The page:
The boy-child, blissfully unaware of the manners’ maze that awaits him.
ZimmerBitch has relocated to Wellington for a few well-deserved days of coffee and socialising and socialising over coffee.
One consequence of this is a reliance on public transport; something that’s a bit alien to my usual car-borne existence. Wellington has pretty good public transport in my experience. I know the locals complain and to be honest, the airport-Hutt Valley bus is criminally expensive, but in general whenever I’m in the capital I find I can walk a short distance to a bus-stop and before long a bus comes along that is willing to take me someplace interesting faster than I could walk.
This morning, I had to get from my hotel in funky Cuba Street to Victoria University’s Pipitea campus; a relatively short and mainly picturesque walk, but not one I wanted to do in heels.
Being relatively early morning, the bus was pretty crowded. People were already standing; but since they seemed to be teenagers, I felt ok about grabbing the last seat. It’s only when I sat down that I realised a woman had got on behind me. Really stylishly dressed and professional-looking I figured her to be in her sixties and was about to stand up and offer her my seat when it occurred to me I’m not that much younger than her – and to the rest of the bus we probably both looked more alike than different. I was suddenly struck with one of those dilemmas only the well brought-up could ever experience; was it worse to stay seated – which seemed disrespectful to me – or stand up and effectively say “hey lady, you look old enough to need my seat.”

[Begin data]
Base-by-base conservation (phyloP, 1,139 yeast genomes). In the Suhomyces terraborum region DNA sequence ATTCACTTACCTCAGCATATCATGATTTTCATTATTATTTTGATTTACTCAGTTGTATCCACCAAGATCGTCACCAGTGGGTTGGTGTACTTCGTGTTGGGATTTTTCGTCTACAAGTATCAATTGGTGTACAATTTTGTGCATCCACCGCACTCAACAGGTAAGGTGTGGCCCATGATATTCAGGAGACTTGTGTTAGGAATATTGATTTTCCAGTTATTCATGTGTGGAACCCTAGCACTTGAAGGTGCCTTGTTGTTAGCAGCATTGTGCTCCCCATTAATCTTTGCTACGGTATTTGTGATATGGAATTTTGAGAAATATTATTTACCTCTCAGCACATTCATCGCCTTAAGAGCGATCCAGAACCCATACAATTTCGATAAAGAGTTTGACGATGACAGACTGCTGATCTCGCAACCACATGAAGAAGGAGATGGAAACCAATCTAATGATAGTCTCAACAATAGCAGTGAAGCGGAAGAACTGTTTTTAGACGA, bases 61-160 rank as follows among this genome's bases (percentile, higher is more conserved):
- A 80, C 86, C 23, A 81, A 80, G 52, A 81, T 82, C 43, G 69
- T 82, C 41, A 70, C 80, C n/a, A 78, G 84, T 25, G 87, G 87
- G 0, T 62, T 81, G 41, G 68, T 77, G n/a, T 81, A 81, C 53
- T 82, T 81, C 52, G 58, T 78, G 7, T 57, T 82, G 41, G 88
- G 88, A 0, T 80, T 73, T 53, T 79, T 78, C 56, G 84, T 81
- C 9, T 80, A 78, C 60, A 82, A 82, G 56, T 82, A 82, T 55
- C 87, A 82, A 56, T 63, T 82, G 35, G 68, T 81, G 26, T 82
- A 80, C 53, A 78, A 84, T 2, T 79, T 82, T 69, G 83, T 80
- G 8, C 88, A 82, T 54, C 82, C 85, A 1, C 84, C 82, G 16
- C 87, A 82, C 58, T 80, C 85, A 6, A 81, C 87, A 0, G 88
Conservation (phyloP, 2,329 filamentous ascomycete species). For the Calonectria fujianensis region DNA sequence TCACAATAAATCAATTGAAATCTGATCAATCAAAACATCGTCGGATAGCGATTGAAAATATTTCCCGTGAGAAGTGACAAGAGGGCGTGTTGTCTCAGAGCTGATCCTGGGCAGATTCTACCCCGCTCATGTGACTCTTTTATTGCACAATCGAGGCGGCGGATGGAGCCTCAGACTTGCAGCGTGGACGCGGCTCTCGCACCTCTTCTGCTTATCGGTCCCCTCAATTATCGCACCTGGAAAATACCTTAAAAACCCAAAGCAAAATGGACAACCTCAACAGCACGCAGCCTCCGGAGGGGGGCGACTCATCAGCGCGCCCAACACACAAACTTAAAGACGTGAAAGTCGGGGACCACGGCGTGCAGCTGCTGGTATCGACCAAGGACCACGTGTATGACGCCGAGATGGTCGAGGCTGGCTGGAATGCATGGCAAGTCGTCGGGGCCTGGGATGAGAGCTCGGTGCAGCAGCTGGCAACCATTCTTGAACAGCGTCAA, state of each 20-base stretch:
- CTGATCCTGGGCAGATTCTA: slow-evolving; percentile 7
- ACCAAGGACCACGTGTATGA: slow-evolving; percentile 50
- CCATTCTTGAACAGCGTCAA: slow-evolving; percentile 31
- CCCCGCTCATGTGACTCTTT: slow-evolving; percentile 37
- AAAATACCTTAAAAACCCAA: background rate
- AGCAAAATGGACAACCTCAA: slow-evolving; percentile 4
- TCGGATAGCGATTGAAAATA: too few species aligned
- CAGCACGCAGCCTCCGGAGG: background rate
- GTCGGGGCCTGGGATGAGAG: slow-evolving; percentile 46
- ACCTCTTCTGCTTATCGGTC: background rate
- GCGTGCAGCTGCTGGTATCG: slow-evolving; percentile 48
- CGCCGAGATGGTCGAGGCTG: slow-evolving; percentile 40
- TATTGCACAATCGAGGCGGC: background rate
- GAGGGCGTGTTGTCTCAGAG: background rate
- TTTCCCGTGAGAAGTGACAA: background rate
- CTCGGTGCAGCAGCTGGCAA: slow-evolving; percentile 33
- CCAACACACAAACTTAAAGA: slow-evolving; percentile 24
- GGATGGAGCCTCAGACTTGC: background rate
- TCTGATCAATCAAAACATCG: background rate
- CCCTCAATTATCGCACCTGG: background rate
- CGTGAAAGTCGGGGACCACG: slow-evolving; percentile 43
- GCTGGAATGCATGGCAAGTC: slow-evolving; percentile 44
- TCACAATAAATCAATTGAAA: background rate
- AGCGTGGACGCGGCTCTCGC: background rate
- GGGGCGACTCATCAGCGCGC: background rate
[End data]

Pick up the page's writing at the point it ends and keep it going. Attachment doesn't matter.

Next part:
I stayed put. Being rational, I was only going a few stops anyway. But more importantly, in this youth-obsessed age where sixty is the new thirty five, I figured I’d be mortified if someone – anyone – offered me their seat on the bus.